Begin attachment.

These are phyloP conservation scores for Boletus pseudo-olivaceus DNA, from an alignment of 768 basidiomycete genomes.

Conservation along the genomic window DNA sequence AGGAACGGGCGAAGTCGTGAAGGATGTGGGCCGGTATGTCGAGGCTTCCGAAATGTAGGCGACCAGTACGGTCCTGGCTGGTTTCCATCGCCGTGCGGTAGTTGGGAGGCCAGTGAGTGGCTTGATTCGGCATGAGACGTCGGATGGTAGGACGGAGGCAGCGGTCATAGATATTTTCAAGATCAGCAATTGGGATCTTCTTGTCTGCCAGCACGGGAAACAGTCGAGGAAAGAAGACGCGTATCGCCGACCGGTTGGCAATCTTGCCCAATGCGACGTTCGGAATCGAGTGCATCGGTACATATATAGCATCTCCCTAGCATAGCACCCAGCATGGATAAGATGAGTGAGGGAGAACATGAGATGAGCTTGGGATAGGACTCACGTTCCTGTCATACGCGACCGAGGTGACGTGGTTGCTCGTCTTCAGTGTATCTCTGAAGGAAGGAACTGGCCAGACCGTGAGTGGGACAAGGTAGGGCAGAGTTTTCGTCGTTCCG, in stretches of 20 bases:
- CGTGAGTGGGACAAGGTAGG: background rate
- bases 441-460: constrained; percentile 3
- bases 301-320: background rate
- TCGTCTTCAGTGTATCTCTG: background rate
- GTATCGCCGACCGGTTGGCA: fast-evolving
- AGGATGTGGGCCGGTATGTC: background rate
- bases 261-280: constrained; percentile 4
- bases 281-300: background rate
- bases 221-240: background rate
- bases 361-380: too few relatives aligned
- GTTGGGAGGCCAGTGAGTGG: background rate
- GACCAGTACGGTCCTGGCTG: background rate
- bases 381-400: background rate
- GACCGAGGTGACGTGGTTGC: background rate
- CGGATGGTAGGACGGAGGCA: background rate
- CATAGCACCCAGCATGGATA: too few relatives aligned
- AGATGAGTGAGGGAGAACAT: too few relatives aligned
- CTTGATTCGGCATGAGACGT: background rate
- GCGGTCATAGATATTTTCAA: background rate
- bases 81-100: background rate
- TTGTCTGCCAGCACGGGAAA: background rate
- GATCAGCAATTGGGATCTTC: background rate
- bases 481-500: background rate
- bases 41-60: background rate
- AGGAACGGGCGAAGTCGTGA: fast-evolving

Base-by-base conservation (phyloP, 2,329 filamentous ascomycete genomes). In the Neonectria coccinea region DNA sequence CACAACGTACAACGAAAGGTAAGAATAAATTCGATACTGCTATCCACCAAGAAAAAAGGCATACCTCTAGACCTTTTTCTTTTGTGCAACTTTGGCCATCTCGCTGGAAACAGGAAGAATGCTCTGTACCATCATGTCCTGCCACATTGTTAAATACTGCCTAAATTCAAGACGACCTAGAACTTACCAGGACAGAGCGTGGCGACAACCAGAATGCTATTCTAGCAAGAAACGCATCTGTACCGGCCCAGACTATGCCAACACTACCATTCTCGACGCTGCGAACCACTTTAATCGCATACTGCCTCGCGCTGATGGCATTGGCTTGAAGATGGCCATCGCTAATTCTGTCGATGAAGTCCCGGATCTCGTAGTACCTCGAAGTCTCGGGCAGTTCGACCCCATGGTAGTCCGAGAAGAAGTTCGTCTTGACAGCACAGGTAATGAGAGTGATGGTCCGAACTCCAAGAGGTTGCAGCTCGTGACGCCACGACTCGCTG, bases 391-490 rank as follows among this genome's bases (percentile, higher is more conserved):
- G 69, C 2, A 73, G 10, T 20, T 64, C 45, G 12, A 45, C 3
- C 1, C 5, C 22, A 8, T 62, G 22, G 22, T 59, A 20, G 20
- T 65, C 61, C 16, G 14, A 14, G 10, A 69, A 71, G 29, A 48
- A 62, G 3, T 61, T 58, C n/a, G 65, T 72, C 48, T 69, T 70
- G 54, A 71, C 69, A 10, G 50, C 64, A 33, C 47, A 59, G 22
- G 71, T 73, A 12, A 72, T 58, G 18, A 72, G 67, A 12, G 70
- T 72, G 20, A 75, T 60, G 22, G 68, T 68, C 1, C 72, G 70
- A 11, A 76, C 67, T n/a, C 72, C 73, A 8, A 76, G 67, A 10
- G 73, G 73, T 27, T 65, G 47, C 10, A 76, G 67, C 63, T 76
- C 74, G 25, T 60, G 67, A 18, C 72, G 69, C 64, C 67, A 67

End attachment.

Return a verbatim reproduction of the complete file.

These are phyloP conservation scores for Boletus pseudo-olivaceus DNA, from an alignment of 768 basidiomycete genomes.

Conservation along the genomic window DNA sequence AGGAACGGGCGAAGTCGTGAAGGATGTGGGCCGGTATGTCGAGGCTTCCGAAATGTAGGCGACCAGTACGGTCCTGGCTGGTTTCCATCGCCGTGCGGTAGTTGGGAGGCCAGTGAGTGGCTTGATTCGGCATGAGACGTCGGATGGTAGGACGGAGGCAGCGGTCATAGATATTTTCAAGATCAGCAATTGGGATCTTCTTGTCTGCCAGCACGGGAAACAGTCGAGGAAAGAAGACGCGTATCGCCGACCGGTTGGCAATCTTGCCCAATGCGACGTTCGGAATCGAGTGCATCGGTACATATATAGCATCTCCCTAGCATAGCACCCAGCATGGATAAGATGAGTGAGGGAGAACATGAGATGAGCTTGGGATAGGACTCACGTTCCTGTCATACGCGACCGAGGTGACGTGGTTGCTCGTCTTCAGTGTATCTCTGAAGGAAGGAACTGGCCAGACCGTGAGTGGGACAAGGTAGGGCAGAGTTTTCGTCGTTCCG, in stretches of 20 bases:
- CGTGAGTGGGACAAGGTAGG: background rate
- bases 441-460: constrained; percentile 3
- bases 301-320: background rate
- TCGTCTTCAGTGTATCTCTG: background rate
- GTATCGCCGACCGGTTGGCA: fast-evolving
- AGGATGTGGGCCGGTATGTC: background rate
- bases 261-280: constrained; percentile 4
- bases 281-300: background rate
- bases 221-240: background rate
- bases 361-380: too few relatives aligned
- GTTGGGAGGCCAGTGAGTGG: background rate
- GACCAGTACGGTCCTGGCTG: background rate
- bases 381-400: background rate
- GACCGAGGTGACGTGGTTGC: background rate
- CGGATGGTAGGACGGAGGCA: background rate
- CATAGCACCCAGCATGGATA: too few relatives aligned
- AGATGAGTGAGGGAGAACAT: too few relatives aligned
- CTTGATTCGGCATGAGACGT: background rate
- GCGGTCATAGATATTTTCAA: background rate
- bases 81-100: background rate
- TTGTCTGCCAGCACGGGAAA: background rate
- GATCAGCAATTGGGATCTTC: background rate
- bases 481-500: background rate
- bases 41-60: background rate
- AGGAACGGGCGAAGTCGTGA: fast-evolving

Base-by-base conservation (phyloP, 2,329 filamentous ascomycete genomes). In the Neonectria coccinea region DNA sequence CACAACGTACAACGAAAGGTAAGAATAAATTCGATACTGCTATCCACCAAGAAAAAAGGCATACCTCTAGACCTTTTTCTTTTGTGCAACTTTGGCCATCTCGCTGGAAACAGGAAGAATGCTCTGTACCATCATGTCCTGCCACATTGTTAAATACTGCCTAAATTCAAGACGACCTAGAACTTACCAGGACAGAGCGTGGCGACAACCAGAATGCTATTCTAGCAAGAAACGCATCTGTACCGGCCCAGACTATGCCAACACTACCATTCTCGACGCTGCGAACCACTTTAATCGCATACTGCCTCGCGCTGATGGCATTGGCTTGAAGATGGCCATCGCTAATTCTGTCGATGAAGTCCCGGATCTCGTAGTACCTCGAAGTCTCGGGCAGTTCGACCCCATGGTAGTCCGAGAAGAAGTTCGTCTTGACAGCACAGGTAATGAGAGTGATGGTCCGAACTCCAAGAGGTTGCAGCTCGTGACGCCACGACTCGCTG, bases 391-490 rank as follows among this genome's bases (percentile, higher is more conserved):
- G 69, C 2, A 73, G 10, T 20, T 64, C 45, G 12, A 45, C 3
- C 1, C 5, C 22, A 8, T 62, G 22, G 22, T 59, A 20, G 20
- T 65, C 61, C 16, G 14, A 14, G 10, A 69, A 71, G 29, A 48
- A 62, G 3, T 61, T 58, C n/a, G 65, T 72, C 48, T 69, T 70
- G 54, A 71, C 69, A 10, G 50, C 64, A 33, C 47, A 59, G 22
- G 71, T 73, A 12, A 72, T 58, G 18, A 72, G 67, A 12, G 70
- T 72, G 20, A 75, T 60, G 22, G 68, T 68, C 1, C 72, G 70
- A 11, A 76, C 67, T n/a, C 72, C 73, A 8, A 76, G 67, A 10
- G 73, G 73, T 27, T 65, G 47, C 10, A 76, G 67, C 63, T 76
- C 74, G 25, T 60, G 67, A 18, C 72, G 69, C 64, C 67, A 67